Search results for: Family
Page 1/2 13 items
What’s Missing in Most of Our Early Childhood Degrees? Focusing More Deeply on Relationships and Learning with Infants, Toddlers, and their Families
This study explored whether early childhood teachers were being prepared in coursework and field experiences to meet Washington state and nationally accepted core knowledge and broad competency areas for preparation of the infant-toddler workforce. A review of early childhood degree programs found an overall insufficient emphasis on a deeper understanding of holistic infant early development and intervention, as well as mental health and observable, evidence-based interactions that promote child and family resilience at the level of the individual early childhood educator’s preparation.
Updated: Jun. 11, 2017
This article examines the orientations of prospective teachers (PSTs) toward students’ family and their home and community experiences , as they relate to teaching mathematics. The results indicate that PSTs recognize the importance of connecting with parents, understanding home and community practices, and building on these practices to support children’s mathematical learning. Yet at the same time, they also exhibit inconsistent perspectives, at times indicating a lack of understanding as to why some families appear to be less able to support students’ academic efforts. The authors also found that some PSTs believe that at least some responsibility for success in school mathematics lies at home with the parents. The authors argue that teacher educators need to be aware of the orientations that PSTs bring with them to mathematics methods classrooms.
Updated: Feb. 16, 2015
This study examines science learning experiences within a formal course structure that reaches out to informal learning environments. The six strands of science learning provide a framework for interpreting the prospective teachers’ responses to the friends and family assignments. The findings reveal that aspects of all six strands were evident in the responses, showing that the prospective teachers experienced increased interest and motivation, remembered and used scientific concepts and explanations, reflected on the process of learning for themselves and others, and actively participated in science activities. Involving friends and family outside of the class created ways for learners to think about and use their science knowledge across contexts.
Updated: Oct. 05, 2014
Crossing Borders without Leaving Town: The Impact of Cultural Immersion on the Perceptions of Teacher Education Candidates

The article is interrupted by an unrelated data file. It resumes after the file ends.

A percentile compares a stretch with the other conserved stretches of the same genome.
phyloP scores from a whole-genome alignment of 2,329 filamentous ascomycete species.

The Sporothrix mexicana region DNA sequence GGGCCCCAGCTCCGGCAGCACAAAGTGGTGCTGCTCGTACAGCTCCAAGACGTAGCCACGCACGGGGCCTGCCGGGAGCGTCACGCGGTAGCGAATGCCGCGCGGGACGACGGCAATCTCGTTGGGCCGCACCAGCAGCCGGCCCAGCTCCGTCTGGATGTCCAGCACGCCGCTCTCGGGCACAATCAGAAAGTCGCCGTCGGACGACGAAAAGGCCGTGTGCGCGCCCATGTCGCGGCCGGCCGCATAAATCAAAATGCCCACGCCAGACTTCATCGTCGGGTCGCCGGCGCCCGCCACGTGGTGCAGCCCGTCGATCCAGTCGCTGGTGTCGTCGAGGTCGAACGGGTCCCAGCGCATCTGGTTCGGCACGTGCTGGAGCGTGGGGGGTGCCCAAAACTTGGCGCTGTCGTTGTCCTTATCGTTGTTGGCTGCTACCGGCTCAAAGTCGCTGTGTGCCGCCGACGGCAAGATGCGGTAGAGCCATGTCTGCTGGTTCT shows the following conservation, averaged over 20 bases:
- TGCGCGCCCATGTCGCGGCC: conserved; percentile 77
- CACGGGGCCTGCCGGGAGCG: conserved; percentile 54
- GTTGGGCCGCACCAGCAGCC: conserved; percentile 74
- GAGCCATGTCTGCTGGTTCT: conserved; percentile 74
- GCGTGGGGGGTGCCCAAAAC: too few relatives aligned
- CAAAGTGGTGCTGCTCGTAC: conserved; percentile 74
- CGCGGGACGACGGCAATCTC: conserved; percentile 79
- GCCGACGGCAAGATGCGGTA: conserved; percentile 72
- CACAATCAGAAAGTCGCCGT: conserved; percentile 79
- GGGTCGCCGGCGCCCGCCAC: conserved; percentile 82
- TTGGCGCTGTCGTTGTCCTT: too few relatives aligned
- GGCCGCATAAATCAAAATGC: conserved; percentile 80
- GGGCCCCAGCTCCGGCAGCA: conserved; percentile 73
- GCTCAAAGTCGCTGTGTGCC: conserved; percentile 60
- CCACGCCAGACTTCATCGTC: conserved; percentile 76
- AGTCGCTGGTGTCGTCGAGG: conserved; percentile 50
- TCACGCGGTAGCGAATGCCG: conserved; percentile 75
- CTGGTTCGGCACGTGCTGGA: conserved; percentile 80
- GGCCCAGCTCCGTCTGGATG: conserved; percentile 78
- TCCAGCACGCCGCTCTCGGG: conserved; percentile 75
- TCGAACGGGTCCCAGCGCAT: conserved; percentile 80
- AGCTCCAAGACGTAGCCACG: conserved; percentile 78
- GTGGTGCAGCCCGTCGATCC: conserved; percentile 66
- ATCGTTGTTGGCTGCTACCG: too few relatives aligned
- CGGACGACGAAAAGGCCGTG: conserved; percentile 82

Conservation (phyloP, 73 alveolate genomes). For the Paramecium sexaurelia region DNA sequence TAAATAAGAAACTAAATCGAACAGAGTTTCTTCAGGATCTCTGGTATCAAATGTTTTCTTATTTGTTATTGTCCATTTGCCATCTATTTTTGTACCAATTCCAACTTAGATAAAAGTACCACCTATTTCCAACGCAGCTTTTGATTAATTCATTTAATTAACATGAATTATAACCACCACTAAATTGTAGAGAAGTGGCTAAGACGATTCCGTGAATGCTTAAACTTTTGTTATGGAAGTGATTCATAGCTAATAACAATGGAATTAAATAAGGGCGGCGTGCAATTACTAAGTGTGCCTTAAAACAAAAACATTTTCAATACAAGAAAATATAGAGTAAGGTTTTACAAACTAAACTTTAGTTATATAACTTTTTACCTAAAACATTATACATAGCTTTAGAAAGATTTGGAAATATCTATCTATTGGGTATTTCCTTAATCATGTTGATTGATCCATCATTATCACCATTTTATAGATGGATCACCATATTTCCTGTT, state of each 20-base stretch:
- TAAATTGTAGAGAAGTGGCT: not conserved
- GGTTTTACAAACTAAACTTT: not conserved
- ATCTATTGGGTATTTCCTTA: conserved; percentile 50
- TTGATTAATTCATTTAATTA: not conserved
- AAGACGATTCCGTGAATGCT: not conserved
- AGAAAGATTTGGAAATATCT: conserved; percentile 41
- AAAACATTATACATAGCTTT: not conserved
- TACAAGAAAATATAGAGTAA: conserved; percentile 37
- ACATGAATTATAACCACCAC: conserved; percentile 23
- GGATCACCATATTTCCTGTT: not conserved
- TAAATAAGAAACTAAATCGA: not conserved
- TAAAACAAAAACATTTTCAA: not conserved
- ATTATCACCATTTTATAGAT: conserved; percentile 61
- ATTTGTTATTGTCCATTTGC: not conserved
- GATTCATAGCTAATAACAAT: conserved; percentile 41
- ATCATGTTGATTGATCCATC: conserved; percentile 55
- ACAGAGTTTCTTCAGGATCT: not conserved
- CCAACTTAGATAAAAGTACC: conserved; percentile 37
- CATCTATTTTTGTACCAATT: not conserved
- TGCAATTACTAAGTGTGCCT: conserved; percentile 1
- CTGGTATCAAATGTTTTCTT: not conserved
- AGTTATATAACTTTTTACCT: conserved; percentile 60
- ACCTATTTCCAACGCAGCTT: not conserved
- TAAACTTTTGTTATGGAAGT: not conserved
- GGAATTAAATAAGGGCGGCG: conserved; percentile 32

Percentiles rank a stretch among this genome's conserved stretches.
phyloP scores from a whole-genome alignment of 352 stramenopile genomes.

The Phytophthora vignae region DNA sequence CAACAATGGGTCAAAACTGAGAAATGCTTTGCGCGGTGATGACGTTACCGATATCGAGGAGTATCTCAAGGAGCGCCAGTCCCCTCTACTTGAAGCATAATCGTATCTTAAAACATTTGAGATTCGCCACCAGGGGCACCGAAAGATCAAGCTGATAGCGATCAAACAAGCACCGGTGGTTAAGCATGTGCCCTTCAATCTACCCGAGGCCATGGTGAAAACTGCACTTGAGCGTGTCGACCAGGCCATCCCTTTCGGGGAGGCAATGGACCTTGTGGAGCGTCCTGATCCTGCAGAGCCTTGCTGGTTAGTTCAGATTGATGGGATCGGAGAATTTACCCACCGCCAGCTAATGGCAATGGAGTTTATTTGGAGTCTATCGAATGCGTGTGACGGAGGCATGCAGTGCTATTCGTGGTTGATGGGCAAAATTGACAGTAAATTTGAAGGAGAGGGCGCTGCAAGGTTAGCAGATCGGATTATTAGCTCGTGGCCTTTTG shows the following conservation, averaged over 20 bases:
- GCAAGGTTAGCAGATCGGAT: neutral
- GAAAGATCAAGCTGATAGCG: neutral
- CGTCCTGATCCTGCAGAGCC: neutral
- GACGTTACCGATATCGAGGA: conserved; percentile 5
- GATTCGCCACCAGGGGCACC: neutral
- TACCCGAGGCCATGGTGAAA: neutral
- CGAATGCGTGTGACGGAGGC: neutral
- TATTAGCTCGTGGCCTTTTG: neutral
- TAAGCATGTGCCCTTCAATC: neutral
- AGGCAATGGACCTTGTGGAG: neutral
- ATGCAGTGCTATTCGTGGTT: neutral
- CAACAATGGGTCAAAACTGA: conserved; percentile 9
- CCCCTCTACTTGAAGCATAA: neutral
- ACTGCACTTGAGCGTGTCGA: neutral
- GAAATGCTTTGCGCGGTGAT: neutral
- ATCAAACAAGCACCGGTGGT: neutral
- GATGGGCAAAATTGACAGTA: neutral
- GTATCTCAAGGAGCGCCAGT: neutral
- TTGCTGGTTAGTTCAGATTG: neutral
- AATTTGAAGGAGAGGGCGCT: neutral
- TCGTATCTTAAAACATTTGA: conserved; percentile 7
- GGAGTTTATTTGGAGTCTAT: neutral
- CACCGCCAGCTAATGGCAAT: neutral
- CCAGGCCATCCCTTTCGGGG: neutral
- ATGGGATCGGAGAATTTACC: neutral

This article examines the impact of teacher education program courses on candidates’ perceptions of urban communities and urban teaching. The results reveal that candidates shared many common perceptions of urban communities and perceptions of teaching in urban schools, such as: understanding and appreciation for community agencies, Changed perception of families including a new understanding of self and others, new understanding of community. The findings of this study show that carefully-designed, non-school experiences in teacher education can have significant impact on the preparation of urban teachers.
Updated: Sep. 28, 2014
The current review of literature examines efforts in higher education to address family engagement and the impact of various pedagogical approaches on preservice teachers. The findings reveal a narrow sample of empirically based research.However, these studies offer insights regarding pedagogical approaches that increase teachers’ confidence and self-awareness, improve educators’ knowledge of diverse families, and enhance teachers’ ability to use knowledge about families and communities to improve instruction.
Updated: Dec. 22, 2013
“The Changers and the Changed”: Preparing Early Childhood Teachers to Work With Lesbian, Gay, Bisexual, and Transgender Families
This article is aimed to examine the learning process and transformation of early childhood teacher education students in a course on family equity. The authors present the findings the discussion on how courses on family equity can and should be incorporated into teacher education programs.
Updated: May. 28, 2013
The Excitement and Wonder of Teaching Science: What Pre-service Teachers Learn from Facilitating Family Science Night Centers
The author describes how pre-service teachers facilitated stations at a family science night as a context to learn to identify, assess, and use children’s science ideas. The pre-service teachers in this study experienced success at teaching science and developed understandings about children’s science ideas.
Updated: Apr. 22, 2013
A Call to Duty: Educational Policy and School Reform Addressing the Needs of Children From Military Families
This article examines the intersections among state policy, school reform, and the educational experiences of military children.
Updated: Mar. 24, 2013
The goal of this paper is to propose performance as a creative instructional strategy to convey complex competencies related to understanding and working effectively with families in early childhood education. The article discusses how faculty, researchers, and those responsible for professional development can use performance to move early childhood educators towards greater family-centered competencies when serving diverse families and children.
Updated: Jan. 28, 2013
Improving Preservice Teachers' Perspectives on Family Involvement in Teaching Children With Special Needs: Guest Speaker Versus Video
The current study examines preservice teachers' perspectives on family involvement in special education and effective teaching methods for delivering family-involvement content. Eighty-three preservice teachers provided data on pre- and postadministrations of a questionnaire. The effectiveness of two methods, a video and a guest speaker, in delivering curriculum concerning family involvement was compared.
Updated: Sep. 27, 2012